"Your Father is furious—why these clothes?"

"Because I want to be near Betty—the only girl I've ever loved."

"What!—you in love?"

"You seem to know my groom."

"Oh yes—you see—he—used to work for me."

"By what name did you address him, as I came in?"

"You mean—what's his name?"

"His name is Herring."

"Herring Goldfish."

"Goldfish—at dinner tonight, you will act as butler."

"I know nothing about butling."

"Goldy's too modest—he's the best butler I ever had."

'Goldfish' prepares for the dinner party.

"Put dem cookies down."

"When I said—put dem cookies down, I didn' mean down yo' throat."

"A few imitations of famous men——the first will be—Teddy Roosevelt."

"You are employed here as a servant—not as a comedian."

"This mornin', he ordered a big breakfast—said it was for you—then ate it hisself."

"I know I've made a miss of it mess."

"I mean, a mess of it, miss."

"Goldfish—your clumsiness is unforgivable."

"It's no use, Miss—I told you I was not a butler."

"I'll phone the National Agency—they'll send a maid to help you serve, tonight."


Fearing recognition by Lampton——

"I have neuralgia and must be excused tonight."

"May I offer you the services of my butler?"

Suspecting Karloff means mischief, Bob decides to remain—'but not as the butler'.

"Don't send the maid to Annesley's—the party is postponed."

Three Hours Later.

"Oh Chef—this girl is our new maid."

"My daughter needs you upstairs—come with me, please."


Little did Bob realize what was expected of him, as a maid.

"Come in, please."

"What is your name?"


Unknown to Bob, his father and sister arrive from the East.

- - Henry Barrows.
- - Helene Costello.

"What a change from the little Nancy I knew."

"You must remain for the party."

"Is she Mr. Worburton's sister?"

"He tried to elope with a married woman."

"He almost killed the husband."

"The other fellow fired the shot."

"I said—this iron is still hot!"

"Oh what pretty Teddies!"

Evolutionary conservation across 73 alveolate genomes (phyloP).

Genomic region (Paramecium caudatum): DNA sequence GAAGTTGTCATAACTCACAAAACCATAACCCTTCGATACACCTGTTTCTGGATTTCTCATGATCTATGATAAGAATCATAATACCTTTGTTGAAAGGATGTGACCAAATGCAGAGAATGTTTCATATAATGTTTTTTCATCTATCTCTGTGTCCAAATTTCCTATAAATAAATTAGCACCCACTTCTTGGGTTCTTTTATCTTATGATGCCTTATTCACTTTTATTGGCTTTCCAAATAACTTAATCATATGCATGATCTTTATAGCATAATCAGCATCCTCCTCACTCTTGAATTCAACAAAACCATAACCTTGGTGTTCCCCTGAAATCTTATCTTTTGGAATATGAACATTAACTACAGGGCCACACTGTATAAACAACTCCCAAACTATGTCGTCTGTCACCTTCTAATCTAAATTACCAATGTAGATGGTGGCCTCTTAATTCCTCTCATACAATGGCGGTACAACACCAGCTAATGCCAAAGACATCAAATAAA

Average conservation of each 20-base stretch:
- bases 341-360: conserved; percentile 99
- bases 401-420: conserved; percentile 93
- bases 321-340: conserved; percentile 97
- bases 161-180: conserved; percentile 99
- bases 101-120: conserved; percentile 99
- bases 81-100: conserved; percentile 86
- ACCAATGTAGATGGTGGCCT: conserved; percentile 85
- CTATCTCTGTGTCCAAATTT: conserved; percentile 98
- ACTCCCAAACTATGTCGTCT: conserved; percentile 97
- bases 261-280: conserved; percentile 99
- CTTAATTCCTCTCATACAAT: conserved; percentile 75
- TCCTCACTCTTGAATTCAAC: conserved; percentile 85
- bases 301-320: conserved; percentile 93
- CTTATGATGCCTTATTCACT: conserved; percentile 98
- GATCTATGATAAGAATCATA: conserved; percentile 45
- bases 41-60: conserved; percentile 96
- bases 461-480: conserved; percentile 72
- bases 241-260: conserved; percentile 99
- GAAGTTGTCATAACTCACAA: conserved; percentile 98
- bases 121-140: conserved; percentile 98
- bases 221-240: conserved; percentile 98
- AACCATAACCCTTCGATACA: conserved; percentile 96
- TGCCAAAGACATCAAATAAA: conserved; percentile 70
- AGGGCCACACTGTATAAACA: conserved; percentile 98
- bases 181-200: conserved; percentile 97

"I'm sorry Colonel—your note for twenty thousand dollars must be met today."

"—but I'll destroy your note——if you'll give me the plans of the Helicopter—"

"I refuse to betray my country——to save myself."


"Your son shot to kill me."

"He'll go to jail for this!"

"Your son's share from the helicopter is twenty thousand dollars—I'll turn this over to you."

"A match, please."


"I took the maid's place to watch Karloff."

"Pay this to Karloff and get the Colonel's note."

"Are you doing this for Betty's sake?"

"Yes, but she must never know."

"Bob, I'm proud of you."

"This makes me love you more than ever."

"Go with that hussy—I'm through."

"I can't find the safe."

"It's hidden in the book shelf."

"When do I get my money?"

"When you deliver the plans to me."


"Strong men are my weakness."

"Hit hard—you can't hurt me."

"Say girlie—you don't know your own strength."

"Did you get them?"

"Certainly—don't get so excited."

"They're gone!"

"That maid's got 'em."

"This just fell out of the window."

"Give these papers to my father."

"How dare you strike a poor defenseless girl?"

"I'm desperate—I found these plans and I mean to keep them!"

"Does this mean I don't get paid?"

"There's the man who was under my bed."

"Kiss me."


This work is in the public domain in the United States because it was published in 1925, before the cutoff of January 1, 1928.

The longest-living author of this work died in 1962, so this work is in the public domain in countries and areas where the copyright term is the author's life plus 60 years or less. This work may be in the public domain in countries and areas with longer native copyright terms that apply the rule of the shorter term to foreign works.

Public domainPublic domainfalsefalse